Arizona has definitely been a red state for a long time; it voted significantly for McCain in 2008, Romney in 2012, and Trump in 2016; and its Governor, its state legislature, and both of its Senators are Republican. This isn’t new – this was the land of Goldwater back in 1964.
But the times are changing. Arizona is become more and more “purple”. The Senate seat being vacated by Jeff Flake is up for grabs, and Democrats see more and more opportunities. Even now, 4 of the 9 Congressional seats are held by Democrats – not an overwhelmingly Republican advantage.
That being said, the 8th Congressional district, a northwest suburb of Phoenix, with a seat vacated by a resigning Republican (Trent Franks), is still known to be strongly Republican. The Cook Report rates it as R+13, which means it is 13% more Republican than the national average. Trump won there by 21 points, Romney by 25. The April 24 special election there was viewed as a long shot by Democrats, and was definitely not on the national Party’s targeted list.
But along came Hiral Tipirneni, a former emergency room physician, a strong, kind woman who was willing to go through the difficult process of a campaign with the odds so high against her. She was a fantastic candidate – and she still is, since there will be another election for this district in November. While she didn’t win in April, she beat expectations by 20 points, with a gap of only 4.7%! And this was an election where outside groups poured in financial support for the Republican candidate, and the national Democrats largely stayed away.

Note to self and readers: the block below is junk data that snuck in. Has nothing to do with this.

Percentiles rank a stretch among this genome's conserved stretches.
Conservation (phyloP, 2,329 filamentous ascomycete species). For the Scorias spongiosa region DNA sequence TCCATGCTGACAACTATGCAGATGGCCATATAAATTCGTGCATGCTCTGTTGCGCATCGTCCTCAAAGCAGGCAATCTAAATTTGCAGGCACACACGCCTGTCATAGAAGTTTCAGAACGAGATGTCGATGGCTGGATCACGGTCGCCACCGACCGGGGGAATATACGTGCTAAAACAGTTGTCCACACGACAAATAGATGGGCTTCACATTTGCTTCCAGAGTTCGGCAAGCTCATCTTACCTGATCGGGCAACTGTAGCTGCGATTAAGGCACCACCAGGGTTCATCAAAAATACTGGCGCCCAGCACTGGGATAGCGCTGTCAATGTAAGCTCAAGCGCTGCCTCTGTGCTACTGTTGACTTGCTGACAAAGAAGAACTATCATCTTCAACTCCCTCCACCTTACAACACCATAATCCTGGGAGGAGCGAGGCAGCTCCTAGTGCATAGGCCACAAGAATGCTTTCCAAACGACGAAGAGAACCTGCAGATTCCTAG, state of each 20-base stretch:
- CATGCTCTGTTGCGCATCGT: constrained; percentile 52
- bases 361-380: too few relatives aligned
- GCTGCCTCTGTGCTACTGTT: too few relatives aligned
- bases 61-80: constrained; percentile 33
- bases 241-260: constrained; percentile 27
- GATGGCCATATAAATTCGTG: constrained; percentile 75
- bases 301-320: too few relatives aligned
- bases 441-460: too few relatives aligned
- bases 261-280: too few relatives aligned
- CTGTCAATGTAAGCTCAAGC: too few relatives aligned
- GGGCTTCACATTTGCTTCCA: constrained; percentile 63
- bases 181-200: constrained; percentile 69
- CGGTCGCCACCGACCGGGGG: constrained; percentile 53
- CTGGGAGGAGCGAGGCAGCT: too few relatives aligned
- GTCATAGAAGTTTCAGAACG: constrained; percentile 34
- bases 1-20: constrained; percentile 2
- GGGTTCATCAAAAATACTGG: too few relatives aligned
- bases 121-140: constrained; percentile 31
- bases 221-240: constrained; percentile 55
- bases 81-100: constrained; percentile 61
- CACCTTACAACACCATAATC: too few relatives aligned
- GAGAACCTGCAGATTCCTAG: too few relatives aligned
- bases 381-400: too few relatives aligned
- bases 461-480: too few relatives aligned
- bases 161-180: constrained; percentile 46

This was a campaign that was ripe for the kind of volunteer-centric approaches that we have been promoting. Together with a great campaign staff and wonderful volunteers, Antonia promoted the techniques that had worked so well in Virginia, focusing on visibility and community engagement.
One approach to promoting visibility is with the much-maligned lawn signs. As we’ve noted in previous missives, research has shown them to be much more effective than previously thought. In the Arizona 8th, as in the Virginia effort before, there was a strong effort to make Hiral’s name well-known through efforts like this. 3000 lawn signs were distributed. You could see her previously-unknown name all over the district!
As in Virginia, post card writing parties were organized. These not only spread the word in a much more personalized way than the usual glossy mailers, but they engaged the community significantly. 17,000 handwritten postcards were distributed!
Of course, volunteers were also recruited for more traditional tasks like canvassing (over 56,000 doors knocked on).
We want to thank the many (over 300) volunteers who worked on the 8th district campaign. The picture above shows some of them, along with campaign staff and field organizers Luis Joy Perez and Jacob Kwasman. Antonia took the picture and so is not shown. Thanks to all of you who have already helped us in this mission!